|Escaped Philippine militant killed|
A Muslim extremist who recently escaped from jail with convicted bomb-maker Fathur Rohman al-Ghozi has been killed by Philippine soldiers, the military said on Thursday.
Abdulmukim Edris was apprehended with another suspected militant at an army checkpoint in southern Lanao del Norte province. Both were shot after a scuffle with soldiers, the military said.
Edris was thought to be a member of the brutal kidnapping group Abu Sayyaf, which operates in the southern Philippines.
He escaped from a police jail on 14 July, with another suspected Abu Sayyaf member, Omar Lasal, and al-Ghozi, who is thought to be a high-ranking member of the South East Asian militant group Jemaah Islamiah.
Their escape was a source of international embarrassment for Philippines President Gloria Macapagal Arroyo.
It came while Australian Prime Minister John Howard was making a state visit to Manila, focusing on anti-terrorism cooperation.
Edris was detained at the checkpoint on Thursday, after soldiers recognised him from a wanted poster, said military spokesman Lieutenant General Roy Kyamko.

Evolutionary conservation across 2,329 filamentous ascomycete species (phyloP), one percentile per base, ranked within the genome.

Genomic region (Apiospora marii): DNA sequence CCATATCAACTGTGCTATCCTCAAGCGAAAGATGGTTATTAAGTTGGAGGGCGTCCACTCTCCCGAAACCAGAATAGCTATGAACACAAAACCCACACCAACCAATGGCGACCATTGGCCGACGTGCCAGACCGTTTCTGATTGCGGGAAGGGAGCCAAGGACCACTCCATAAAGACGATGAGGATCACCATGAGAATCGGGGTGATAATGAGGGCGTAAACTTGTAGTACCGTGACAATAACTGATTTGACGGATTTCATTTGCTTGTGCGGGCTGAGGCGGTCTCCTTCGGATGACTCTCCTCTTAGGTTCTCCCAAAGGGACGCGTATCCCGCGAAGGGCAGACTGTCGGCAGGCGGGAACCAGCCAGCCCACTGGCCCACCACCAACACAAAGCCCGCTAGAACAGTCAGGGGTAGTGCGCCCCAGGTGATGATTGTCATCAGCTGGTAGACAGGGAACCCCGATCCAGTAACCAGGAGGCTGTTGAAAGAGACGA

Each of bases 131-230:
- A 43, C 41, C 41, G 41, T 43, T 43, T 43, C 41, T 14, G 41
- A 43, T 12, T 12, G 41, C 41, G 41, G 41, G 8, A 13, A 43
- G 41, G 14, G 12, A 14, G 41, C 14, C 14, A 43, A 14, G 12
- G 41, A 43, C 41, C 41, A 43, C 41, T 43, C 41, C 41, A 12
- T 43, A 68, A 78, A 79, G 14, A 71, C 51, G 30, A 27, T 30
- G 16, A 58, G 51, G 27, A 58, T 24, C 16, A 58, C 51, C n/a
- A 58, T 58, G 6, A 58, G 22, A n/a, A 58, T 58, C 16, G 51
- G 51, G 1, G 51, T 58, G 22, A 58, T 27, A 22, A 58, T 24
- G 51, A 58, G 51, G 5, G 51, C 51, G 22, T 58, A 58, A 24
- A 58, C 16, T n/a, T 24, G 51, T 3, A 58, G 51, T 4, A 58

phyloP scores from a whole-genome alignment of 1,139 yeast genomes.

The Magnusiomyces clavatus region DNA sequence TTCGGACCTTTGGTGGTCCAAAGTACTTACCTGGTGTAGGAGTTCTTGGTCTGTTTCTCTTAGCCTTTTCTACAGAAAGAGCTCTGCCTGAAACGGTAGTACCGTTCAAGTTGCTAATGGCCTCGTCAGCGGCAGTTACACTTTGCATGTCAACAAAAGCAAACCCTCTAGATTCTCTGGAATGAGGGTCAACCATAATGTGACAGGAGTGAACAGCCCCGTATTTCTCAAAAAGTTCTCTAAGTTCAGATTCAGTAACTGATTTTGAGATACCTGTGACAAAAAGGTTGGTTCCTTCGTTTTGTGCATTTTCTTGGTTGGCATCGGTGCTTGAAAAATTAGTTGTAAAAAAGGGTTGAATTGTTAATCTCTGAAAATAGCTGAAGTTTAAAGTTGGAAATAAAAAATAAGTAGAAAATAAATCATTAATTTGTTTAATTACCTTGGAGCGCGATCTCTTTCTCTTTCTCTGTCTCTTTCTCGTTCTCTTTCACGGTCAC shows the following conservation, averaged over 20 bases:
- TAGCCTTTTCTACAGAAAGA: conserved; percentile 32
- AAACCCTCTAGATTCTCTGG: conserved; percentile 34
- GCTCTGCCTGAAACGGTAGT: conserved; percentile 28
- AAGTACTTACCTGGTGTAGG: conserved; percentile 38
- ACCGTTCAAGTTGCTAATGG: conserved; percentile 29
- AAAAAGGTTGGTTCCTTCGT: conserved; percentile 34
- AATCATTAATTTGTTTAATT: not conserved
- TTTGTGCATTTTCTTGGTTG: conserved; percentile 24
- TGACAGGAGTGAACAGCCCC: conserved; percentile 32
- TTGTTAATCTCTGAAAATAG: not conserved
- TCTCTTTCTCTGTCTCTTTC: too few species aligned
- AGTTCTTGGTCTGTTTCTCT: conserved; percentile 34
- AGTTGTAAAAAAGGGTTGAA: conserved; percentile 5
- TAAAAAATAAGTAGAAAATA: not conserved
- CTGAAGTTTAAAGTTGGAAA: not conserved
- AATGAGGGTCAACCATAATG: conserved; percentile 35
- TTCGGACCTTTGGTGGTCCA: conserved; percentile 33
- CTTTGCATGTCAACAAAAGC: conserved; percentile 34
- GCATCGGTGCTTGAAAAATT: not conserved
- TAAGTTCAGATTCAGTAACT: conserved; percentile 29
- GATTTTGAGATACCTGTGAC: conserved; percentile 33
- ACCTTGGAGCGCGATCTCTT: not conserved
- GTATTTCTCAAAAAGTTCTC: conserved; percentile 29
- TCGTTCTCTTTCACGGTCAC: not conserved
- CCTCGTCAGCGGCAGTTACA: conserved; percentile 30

He was accompanied by a man identified as Mahmud Ismael, who was believed to be a commander of the separatist Moro Islamic Liberation Front (MILF), which officials accuse of having links with Jemaah Islamiah.
After his arrest, Edris volunteered to lead the troops to al-Ghozi's hideout, which is thought to be in the area, Mr Kyamko said.
But on the way, both Edris and Ismael tried to grab the soldiers' weapons.
"They grabbed the firearms of the soldiers, there was a commotion and they were shot," Mr Kyamko said. "Both of them were killed."
Fathur Rohman al-Ghozi's escape is a serious blow to Manila's attempts to crack down on terrorists.
Before he absconded, he had been serving a 17-year prison term for illegally acquiring more than a tonne of explosives and obtaining passports fraudulently.
Police said he had also admitted to a string of deadly bombings in Manila in December 2000, which killed 22 people and injured more than 120.
Bron : BBC World
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